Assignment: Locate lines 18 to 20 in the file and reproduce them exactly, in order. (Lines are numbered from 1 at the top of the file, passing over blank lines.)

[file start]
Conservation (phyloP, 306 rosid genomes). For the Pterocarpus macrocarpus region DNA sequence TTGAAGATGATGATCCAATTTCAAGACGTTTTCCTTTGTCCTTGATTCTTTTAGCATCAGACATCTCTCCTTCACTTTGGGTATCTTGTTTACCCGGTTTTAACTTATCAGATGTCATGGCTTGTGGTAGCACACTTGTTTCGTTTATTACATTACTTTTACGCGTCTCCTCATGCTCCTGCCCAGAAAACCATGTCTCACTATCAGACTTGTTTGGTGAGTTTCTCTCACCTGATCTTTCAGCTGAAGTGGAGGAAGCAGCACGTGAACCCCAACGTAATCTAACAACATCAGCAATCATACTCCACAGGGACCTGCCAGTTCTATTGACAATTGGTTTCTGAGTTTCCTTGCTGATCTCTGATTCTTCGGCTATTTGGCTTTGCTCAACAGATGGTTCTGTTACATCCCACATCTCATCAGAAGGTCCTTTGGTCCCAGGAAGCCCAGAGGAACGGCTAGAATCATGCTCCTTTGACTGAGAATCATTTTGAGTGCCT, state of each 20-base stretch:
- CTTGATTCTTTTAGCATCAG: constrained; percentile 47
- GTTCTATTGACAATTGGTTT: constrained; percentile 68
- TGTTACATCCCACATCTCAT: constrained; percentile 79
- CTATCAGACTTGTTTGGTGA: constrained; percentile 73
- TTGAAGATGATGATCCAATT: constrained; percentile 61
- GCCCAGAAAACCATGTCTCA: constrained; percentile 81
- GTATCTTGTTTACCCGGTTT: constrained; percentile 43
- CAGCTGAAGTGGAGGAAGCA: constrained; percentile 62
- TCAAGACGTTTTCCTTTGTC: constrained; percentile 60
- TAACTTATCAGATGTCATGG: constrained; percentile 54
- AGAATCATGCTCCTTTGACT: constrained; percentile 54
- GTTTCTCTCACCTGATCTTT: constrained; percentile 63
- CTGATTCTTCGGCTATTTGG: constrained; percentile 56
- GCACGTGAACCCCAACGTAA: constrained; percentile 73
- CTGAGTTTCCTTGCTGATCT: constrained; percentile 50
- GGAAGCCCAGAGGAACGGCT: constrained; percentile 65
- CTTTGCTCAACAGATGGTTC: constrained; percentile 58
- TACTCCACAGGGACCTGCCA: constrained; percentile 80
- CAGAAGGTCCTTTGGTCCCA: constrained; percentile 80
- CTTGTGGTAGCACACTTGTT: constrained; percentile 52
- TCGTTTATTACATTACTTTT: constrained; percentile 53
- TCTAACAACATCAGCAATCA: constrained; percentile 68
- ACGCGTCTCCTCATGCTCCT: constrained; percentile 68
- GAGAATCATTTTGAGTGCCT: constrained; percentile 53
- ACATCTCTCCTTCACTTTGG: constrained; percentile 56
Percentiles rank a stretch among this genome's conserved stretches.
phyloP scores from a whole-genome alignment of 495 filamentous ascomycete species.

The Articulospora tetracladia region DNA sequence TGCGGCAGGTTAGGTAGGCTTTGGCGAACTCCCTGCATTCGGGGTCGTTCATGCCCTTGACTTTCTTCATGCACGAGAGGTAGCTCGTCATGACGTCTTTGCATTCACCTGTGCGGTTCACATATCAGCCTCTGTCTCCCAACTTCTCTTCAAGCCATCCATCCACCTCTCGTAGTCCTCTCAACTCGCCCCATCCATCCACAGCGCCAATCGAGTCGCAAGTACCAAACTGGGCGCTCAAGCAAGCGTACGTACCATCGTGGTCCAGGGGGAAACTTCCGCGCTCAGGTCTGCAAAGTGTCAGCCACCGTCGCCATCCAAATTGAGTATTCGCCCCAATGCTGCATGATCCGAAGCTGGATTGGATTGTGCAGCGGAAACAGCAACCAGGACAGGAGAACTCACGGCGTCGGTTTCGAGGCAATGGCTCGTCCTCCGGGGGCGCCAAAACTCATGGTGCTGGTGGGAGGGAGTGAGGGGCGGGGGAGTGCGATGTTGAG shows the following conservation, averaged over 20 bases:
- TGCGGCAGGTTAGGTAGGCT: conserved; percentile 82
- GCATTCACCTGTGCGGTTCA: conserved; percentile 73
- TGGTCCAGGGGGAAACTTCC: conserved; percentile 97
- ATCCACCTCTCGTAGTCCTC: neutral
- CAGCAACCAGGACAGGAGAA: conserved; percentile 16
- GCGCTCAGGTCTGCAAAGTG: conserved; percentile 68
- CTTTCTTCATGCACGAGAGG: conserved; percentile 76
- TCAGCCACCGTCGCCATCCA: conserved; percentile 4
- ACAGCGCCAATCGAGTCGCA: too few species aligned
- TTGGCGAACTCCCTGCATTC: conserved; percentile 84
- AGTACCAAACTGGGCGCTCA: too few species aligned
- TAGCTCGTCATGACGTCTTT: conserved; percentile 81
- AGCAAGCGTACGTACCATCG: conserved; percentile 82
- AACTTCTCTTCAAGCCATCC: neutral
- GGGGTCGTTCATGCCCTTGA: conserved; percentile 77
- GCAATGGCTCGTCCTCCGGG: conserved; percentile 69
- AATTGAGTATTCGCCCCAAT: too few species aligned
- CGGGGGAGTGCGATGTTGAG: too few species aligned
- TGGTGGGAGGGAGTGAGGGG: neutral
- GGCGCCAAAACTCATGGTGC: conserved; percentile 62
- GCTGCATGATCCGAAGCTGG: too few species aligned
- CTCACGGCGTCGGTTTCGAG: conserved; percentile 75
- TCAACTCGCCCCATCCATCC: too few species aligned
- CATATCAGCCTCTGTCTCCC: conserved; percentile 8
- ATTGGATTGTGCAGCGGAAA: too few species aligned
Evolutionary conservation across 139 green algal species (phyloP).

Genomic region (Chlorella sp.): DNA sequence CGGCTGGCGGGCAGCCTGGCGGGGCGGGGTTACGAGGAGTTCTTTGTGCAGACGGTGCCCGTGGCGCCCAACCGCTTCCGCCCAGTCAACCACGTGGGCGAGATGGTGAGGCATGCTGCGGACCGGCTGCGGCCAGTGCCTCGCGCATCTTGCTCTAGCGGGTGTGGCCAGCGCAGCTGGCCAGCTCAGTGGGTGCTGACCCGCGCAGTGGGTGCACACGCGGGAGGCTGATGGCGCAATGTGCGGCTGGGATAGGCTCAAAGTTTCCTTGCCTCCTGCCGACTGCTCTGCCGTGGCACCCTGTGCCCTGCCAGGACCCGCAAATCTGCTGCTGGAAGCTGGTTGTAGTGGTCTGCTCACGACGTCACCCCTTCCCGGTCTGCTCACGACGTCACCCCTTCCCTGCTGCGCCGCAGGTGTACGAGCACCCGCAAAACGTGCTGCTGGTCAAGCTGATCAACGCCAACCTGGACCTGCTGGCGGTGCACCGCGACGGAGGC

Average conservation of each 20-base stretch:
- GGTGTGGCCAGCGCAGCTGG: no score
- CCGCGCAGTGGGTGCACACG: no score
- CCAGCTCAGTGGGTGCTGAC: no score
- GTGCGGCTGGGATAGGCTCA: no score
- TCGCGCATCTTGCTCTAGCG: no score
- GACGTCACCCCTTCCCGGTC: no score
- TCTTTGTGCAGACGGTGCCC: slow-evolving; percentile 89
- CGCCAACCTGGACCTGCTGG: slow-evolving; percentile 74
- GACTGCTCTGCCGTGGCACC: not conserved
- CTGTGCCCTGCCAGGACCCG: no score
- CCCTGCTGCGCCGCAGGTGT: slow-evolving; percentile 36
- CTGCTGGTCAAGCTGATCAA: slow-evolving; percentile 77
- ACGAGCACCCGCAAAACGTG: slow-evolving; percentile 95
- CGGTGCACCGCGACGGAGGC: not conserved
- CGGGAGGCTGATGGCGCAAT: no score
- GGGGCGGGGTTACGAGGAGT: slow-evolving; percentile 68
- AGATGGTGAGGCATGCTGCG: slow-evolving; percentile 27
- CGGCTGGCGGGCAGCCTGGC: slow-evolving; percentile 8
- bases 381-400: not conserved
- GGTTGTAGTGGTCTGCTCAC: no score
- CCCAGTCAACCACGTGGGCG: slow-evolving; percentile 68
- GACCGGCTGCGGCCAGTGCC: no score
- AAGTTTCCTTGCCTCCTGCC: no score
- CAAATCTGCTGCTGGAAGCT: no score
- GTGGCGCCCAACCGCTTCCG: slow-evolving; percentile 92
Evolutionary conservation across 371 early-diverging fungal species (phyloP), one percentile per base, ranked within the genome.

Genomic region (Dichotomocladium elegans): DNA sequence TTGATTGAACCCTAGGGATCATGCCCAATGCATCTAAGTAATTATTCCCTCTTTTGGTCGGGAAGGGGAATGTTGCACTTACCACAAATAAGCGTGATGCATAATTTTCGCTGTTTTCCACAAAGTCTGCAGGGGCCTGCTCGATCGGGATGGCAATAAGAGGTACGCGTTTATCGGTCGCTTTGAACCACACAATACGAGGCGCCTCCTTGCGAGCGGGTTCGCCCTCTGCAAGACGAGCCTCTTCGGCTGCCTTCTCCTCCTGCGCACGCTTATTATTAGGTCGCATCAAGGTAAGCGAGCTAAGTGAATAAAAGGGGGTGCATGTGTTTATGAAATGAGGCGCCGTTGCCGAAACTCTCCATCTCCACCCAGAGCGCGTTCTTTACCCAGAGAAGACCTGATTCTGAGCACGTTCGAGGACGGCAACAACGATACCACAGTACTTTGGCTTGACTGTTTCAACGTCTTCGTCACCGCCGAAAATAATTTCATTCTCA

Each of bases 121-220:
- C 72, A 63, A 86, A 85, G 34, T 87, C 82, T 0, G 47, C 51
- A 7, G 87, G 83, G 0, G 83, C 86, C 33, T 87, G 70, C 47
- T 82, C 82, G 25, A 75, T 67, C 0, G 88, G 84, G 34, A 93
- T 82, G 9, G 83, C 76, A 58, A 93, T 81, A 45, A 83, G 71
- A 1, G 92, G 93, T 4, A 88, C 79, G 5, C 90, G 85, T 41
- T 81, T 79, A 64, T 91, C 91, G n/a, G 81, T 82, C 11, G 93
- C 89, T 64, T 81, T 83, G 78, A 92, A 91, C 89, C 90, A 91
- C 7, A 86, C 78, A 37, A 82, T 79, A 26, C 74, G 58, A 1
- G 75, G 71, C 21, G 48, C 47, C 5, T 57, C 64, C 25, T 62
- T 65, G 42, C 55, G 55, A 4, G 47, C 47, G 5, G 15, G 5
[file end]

- CTTTGCTCAACAGATGGTTC: constrained; percentile 58
- TACTCCACAGGGACCTGCCA: constrained; percentile 80
- CAGAAGGTCCTTTGGTCCCA: constrained; percentile 80